Pain at the sacroiliac joint is a common problem that affects 25% of people with low back pain. See the diagram below. I will help you to figure out if your pelvic floor dysfunction is causing Sacroiliac Joint Pain (SIJ).

Is my Pelvic Floor Dysfunction Causing my Sacroiliac Joint Pain (SIJ)

Causes of SIJ pain

Sacroiliac joint (SIJ) dysfunction can be caused by many things. Most commonly an injury directly to the SIJ can cause pain and dysfunction in this area.
An injury to the back can also cause SIJ dysfunction. There are many muscles that connect to the pelvis and this can affect its function. If muscles that connect to the pelvis are tight, weak, or dysfunctional it can cause the SIJ to become compressed and painful.

When the SIJ is compressed the ability to stabilize the pelvis with single leg stance, squatting, lifting, running, and walking can all be affected. Often with SIJ dysfunction, these tasks can be difficult and or painful.

Where the Pelvic Floor comes in

One muscle group that is often impacted with the SIJ is the pelvic floor or the levator ani. The levator ani is a group of muscles that runs from the pubic bone to the tailbone like a sling or hammock. See the diagram below. This group of muscles is responsible for supporting all of our internal organs and maintaining continence (keeping urine and stool inside the body). This group of muscles, like any other group of muscles, can become weakened or tightened and shortened due to injury, trauma, or disuse. When this group of muscles becomes dysfunctional we often see incontinence (inability to keep urine or stool inside), sexual dysfunction, or pain in this area of the pelvis.

Is my pelvic floor dysfunction causing my Sacroiliac Joint Pain (SIJ)

Where is the Dysfunction?

It is also common that dysfunction in the pelvic floor or levator ani muscles can contribute to SIJ dysfunction. When these muscles are tight or short they add compression to the SIJ in addition to causing bladder, bowel, and sexual dysfunction. Common symptoms associated with a tight or shortened levator ani are pain with sitting, pain with intercourse, pain with a vaginal exam, pain with tampon insertion, urinary or fecal incontinence, leaking gas by accident, pain or clicking at the SIJ, difficulty standing on one leg, or pain with walking, lifting, running, squatting. Conversely, when these LA muscles are weak and not providing enough compression/ stability at the SIJ there is urinary or fecal incontinence, leaking gas by accident, pelvic organ prolapse, pain or clicking at the SIJ, difficulty standing on one leg, or pain with walking, lifting, running, and squatting.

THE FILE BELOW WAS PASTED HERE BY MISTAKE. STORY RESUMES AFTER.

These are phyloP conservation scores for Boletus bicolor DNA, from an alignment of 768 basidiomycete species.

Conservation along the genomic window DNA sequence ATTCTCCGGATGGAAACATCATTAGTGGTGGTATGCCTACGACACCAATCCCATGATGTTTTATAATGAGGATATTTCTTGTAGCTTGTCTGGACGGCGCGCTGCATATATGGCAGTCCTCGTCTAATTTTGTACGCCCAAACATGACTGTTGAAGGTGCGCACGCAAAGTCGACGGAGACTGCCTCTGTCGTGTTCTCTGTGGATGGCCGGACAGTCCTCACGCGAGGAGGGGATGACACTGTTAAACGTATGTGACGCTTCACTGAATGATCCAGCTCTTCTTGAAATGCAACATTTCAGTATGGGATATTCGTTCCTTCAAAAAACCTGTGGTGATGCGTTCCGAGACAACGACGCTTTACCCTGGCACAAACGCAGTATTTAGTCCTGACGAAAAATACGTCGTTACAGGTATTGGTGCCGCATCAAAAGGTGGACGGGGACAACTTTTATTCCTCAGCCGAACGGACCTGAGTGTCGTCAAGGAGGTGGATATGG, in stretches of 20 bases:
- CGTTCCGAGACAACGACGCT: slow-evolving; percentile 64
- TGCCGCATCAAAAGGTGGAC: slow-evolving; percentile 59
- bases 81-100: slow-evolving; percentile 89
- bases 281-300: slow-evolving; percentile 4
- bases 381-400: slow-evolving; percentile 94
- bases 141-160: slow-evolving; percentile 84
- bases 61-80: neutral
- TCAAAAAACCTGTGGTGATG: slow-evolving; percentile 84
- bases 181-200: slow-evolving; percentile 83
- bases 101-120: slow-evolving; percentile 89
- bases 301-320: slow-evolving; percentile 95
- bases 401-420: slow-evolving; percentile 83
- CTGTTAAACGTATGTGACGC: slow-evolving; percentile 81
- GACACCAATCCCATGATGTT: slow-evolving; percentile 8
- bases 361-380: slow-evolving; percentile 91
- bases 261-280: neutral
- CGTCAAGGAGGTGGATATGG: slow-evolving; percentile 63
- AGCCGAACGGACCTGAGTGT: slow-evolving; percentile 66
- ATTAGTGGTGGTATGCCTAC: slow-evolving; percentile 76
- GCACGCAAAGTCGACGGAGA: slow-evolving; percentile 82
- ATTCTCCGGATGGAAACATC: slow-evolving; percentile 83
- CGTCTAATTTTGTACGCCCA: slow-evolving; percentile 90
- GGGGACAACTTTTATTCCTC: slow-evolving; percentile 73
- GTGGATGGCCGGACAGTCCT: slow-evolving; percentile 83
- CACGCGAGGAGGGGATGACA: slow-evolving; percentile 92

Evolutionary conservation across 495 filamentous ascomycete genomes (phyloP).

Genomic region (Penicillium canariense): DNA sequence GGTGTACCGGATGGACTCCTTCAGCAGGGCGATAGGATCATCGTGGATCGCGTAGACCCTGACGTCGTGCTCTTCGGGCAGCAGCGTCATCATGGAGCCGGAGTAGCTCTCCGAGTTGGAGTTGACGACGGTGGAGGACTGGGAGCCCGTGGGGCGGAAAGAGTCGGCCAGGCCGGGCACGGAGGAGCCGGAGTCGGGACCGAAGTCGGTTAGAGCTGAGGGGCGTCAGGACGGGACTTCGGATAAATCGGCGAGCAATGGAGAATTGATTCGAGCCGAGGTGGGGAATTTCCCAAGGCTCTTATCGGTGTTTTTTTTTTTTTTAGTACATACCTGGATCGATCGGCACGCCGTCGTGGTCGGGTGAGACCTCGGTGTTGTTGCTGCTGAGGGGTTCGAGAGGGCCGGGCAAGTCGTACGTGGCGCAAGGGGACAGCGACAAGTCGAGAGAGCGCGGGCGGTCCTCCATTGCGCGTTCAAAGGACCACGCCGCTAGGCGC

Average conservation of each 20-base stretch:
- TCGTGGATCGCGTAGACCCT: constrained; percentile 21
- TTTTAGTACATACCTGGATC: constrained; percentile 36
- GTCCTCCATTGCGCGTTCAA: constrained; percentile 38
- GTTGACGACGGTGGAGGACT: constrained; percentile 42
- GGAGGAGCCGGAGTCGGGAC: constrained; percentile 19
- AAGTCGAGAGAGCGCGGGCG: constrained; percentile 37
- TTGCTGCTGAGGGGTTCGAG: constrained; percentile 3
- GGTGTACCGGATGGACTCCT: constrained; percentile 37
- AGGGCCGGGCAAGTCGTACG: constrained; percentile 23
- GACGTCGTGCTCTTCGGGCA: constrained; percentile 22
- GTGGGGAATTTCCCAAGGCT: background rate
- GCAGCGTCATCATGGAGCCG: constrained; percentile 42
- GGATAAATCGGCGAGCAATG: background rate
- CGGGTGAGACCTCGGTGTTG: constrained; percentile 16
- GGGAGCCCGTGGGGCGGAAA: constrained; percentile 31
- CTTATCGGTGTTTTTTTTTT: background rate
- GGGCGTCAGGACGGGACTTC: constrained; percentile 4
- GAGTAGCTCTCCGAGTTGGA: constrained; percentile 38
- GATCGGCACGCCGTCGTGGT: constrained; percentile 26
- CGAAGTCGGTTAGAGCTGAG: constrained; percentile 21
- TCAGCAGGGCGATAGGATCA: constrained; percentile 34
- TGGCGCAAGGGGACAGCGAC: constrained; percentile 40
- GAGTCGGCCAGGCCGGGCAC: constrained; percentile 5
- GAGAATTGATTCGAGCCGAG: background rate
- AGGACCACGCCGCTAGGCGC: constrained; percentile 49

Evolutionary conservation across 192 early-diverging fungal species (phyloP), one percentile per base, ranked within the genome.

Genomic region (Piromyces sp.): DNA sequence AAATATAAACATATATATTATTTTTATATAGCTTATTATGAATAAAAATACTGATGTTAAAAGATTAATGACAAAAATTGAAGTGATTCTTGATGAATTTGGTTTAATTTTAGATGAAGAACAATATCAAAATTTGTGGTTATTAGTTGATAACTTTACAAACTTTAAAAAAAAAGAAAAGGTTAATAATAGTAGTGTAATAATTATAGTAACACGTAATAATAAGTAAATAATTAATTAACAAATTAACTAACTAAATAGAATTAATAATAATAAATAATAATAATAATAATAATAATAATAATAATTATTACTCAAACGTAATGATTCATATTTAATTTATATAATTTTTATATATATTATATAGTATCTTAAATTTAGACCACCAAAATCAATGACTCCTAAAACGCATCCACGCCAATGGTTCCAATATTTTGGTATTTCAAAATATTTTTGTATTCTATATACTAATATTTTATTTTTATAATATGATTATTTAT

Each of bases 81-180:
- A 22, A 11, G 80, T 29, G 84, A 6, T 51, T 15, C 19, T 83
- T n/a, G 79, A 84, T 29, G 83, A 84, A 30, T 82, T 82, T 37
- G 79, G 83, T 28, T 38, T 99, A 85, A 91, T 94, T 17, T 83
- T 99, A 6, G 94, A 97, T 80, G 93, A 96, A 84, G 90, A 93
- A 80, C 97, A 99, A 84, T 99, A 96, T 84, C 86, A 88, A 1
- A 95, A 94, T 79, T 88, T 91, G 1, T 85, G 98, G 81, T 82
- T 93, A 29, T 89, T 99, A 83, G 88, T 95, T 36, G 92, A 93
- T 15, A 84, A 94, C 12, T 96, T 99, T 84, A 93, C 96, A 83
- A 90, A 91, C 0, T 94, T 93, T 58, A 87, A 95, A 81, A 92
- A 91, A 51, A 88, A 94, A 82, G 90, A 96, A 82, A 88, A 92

The Role of Levator Ani

The levator ani plays an integral part in your internal organs’ health as well as provides stability to your pelvis and spine with activity. Together with the muscles of your abdomen, the muscles that control your breathing, and your deep back muscles, they make up your anticipatory core.

When working well, these muscles will contract together a split second before other muscles in your body when performing a task. They are called the anticipatory core because they anticipate that your body is going to move and they work to stabilize your spine and pelvis before you move. For example, when you lift your arm to grab a glass out of the cupboard, your anticipatory core contracts first before the muscles in your arm! This is a very important function in a healthy spine and pelvis. It is important that all the muscles of the anticipatory core are working together to stabilize your spine and pelvis with daily tasks, otherwise, your spine and pelvis can become a source of pain and dysfunction. Parsing out which muscles are dysfunctional and contributing to your SIJ pain can be a challenging task.

A physical therapist that is skilled in spine, pelvis, and pelvic floor dysfunction can help you get to the root of your problems to improve your ability to stabilize your pelvis, maintain continence, improve your sexual function, and help you live the best life you are able. Pelvic floor dysfunction & sacroiliac joint pain can go hand in hand.  Need help in this area? Reach out to our skilled therapists at Freedom Physical Therapy Services.


Physical Therapist at Freedom Physical Therapy Services
Nina Olson graduated with honors from Marquette as a Doctor of Physical Therapy. She specializes in women’s health services and uses a variety of manual techniques to effectively treat each person as a whole. Nina incorporates the Pilates Method into the rehabilitation of her orthopedic and spine patients as this method as proven to be a fun and effective treatment modality.